Black Country, the debut book of poetry by Liz Berry, won this year’s Forward prize for best first collection. At The Guardian, Ben Wilkinson writes about the ways in which the book “digs deep into the poet’s West Midlands roots, enlivening and reimagining the heritage of that eponymous heartland of iron foundries, coal mines and steel mills, on both personal and public footings.”
Luke Epplin examines the life and legacy of Stan “The Man” Musial, who died last week. In particular Epplin takes issue with how well-intentioned biographers have, over the years, “effectively turned Musial into a cardboard cutout, a bygone era’s one-dimensional paragon of constancy, stability, community fealty, and humility, devoid of the temperamental shadings that humanize public figures.”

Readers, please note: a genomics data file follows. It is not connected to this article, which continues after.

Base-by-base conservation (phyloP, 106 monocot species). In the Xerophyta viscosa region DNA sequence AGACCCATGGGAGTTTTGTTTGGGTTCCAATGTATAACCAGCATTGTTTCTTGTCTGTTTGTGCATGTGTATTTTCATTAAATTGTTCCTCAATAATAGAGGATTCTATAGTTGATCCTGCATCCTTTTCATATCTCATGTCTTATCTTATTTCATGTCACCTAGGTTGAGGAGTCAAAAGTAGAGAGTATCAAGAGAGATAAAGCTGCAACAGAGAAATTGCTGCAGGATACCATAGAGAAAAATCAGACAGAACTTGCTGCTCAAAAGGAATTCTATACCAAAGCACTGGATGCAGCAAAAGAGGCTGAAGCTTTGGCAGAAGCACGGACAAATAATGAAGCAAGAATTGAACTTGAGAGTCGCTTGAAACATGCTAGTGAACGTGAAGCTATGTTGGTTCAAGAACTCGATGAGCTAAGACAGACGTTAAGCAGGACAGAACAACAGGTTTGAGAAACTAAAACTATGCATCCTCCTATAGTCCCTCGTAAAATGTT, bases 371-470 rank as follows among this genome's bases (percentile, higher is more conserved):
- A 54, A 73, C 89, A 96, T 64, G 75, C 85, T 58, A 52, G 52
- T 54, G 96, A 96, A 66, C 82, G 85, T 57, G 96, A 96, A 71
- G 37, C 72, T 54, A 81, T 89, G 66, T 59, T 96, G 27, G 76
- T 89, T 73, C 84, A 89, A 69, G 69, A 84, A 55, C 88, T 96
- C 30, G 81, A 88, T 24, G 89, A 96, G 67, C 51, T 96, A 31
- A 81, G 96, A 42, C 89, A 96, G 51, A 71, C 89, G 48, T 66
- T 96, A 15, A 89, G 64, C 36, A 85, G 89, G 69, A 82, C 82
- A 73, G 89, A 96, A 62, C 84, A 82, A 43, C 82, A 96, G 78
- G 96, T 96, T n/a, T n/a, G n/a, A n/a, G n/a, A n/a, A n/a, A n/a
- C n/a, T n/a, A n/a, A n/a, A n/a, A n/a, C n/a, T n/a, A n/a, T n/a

Lit-mag Meanjin Quarterly is taking a cue from The Millions and kicking off a new series, The Best Australian Fiction of the 21st Century (so far).
Why is it okay to say “I’m working on a novel” but not okay to say “I’m working on my novel”? The former is a normal, straightforward, expression, while the latter smacks of arrogance and self-absorption. At Bookforum, Jesse Barron writes about the oddity of Working on My Novel, a collection of retweets (you read that correctly) of writers telling the world about their labors. It might also be a good time to read Dominic Smith on the number of novelists at work in America. (h/t Arts and Letters Daily)